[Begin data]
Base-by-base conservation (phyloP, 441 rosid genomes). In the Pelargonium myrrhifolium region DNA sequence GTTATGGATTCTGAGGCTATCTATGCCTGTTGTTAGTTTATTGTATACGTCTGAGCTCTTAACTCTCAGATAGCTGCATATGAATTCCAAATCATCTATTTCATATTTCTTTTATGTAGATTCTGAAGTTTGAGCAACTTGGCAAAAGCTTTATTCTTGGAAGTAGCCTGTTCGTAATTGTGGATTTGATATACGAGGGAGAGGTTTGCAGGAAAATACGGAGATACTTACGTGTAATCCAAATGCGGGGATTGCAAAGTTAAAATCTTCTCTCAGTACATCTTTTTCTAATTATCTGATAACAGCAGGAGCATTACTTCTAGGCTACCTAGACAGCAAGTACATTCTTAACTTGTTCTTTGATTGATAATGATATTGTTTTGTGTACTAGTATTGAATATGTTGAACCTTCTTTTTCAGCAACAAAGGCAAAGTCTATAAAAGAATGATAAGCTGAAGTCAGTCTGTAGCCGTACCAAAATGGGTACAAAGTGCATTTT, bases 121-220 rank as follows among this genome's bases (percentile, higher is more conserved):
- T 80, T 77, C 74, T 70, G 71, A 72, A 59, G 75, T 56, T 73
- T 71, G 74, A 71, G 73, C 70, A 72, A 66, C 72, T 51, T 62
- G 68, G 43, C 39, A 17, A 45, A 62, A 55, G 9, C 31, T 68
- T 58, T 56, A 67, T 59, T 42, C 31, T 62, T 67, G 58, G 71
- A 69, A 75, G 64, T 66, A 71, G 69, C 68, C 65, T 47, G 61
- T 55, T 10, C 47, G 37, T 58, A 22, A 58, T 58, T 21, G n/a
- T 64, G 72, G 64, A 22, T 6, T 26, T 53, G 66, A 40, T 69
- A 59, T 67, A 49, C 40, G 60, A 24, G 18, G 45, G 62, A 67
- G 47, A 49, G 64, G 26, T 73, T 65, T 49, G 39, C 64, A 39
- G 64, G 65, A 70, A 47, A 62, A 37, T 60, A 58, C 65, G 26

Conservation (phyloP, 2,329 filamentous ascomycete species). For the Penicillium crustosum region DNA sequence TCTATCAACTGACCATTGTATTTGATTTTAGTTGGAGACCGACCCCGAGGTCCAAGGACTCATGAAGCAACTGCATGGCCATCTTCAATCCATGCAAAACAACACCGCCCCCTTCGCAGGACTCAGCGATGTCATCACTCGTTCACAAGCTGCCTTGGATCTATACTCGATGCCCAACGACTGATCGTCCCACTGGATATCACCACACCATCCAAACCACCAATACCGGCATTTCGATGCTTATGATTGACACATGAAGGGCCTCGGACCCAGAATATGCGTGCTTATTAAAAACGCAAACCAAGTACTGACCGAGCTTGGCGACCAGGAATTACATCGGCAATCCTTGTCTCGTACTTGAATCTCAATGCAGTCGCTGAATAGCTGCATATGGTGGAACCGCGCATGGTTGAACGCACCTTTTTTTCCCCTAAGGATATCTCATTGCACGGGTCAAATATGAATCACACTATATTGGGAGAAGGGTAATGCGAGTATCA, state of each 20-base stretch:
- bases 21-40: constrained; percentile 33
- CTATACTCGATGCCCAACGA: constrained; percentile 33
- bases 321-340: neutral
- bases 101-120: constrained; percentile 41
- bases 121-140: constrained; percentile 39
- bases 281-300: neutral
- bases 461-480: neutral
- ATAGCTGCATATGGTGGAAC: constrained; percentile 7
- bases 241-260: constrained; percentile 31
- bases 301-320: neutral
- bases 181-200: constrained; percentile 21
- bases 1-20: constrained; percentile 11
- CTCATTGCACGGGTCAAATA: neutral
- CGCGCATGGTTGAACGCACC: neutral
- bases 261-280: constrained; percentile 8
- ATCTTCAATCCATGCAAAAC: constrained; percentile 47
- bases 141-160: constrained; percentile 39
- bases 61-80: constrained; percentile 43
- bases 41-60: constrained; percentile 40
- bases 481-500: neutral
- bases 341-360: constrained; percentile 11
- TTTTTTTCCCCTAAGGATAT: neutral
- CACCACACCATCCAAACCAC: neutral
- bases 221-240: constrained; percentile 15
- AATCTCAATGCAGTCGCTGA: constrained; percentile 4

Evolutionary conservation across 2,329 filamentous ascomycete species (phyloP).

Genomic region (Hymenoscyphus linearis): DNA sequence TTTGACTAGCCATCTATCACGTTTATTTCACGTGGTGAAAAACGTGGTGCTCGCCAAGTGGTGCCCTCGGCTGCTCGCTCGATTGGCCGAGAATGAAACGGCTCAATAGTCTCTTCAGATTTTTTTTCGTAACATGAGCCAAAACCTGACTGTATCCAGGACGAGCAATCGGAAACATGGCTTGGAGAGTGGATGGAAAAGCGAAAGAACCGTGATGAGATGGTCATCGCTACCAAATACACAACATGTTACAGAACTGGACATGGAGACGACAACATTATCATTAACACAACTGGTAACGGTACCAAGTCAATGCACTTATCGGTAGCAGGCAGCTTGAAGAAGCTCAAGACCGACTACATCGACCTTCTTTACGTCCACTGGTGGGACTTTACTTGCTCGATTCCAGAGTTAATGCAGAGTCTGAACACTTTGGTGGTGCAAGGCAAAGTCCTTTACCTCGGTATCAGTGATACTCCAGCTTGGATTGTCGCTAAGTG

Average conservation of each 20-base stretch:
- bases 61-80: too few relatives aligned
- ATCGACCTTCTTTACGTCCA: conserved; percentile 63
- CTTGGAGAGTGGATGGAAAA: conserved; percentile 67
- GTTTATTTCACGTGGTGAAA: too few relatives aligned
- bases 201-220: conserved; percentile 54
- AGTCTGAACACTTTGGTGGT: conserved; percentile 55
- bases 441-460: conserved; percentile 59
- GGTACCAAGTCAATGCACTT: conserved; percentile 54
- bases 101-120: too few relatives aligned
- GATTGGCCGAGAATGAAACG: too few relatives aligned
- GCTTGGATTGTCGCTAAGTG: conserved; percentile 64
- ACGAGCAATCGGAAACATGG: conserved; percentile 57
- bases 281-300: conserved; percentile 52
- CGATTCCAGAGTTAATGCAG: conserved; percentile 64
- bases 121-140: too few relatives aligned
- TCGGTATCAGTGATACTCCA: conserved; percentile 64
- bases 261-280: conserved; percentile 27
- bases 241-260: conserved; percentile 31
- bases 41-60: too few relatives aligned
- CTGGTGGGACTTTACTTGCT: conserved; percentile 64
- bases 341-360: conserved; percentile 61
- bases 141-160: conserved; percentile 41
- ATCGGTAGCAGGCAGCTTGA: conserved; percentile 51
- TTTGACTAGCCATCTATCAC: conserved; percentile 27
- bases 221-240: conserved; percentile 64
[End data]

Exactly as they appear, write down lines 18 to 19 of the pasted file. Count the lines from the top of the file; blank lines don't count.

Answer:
- bases 281-300: neutral
- bases 461-480: neutral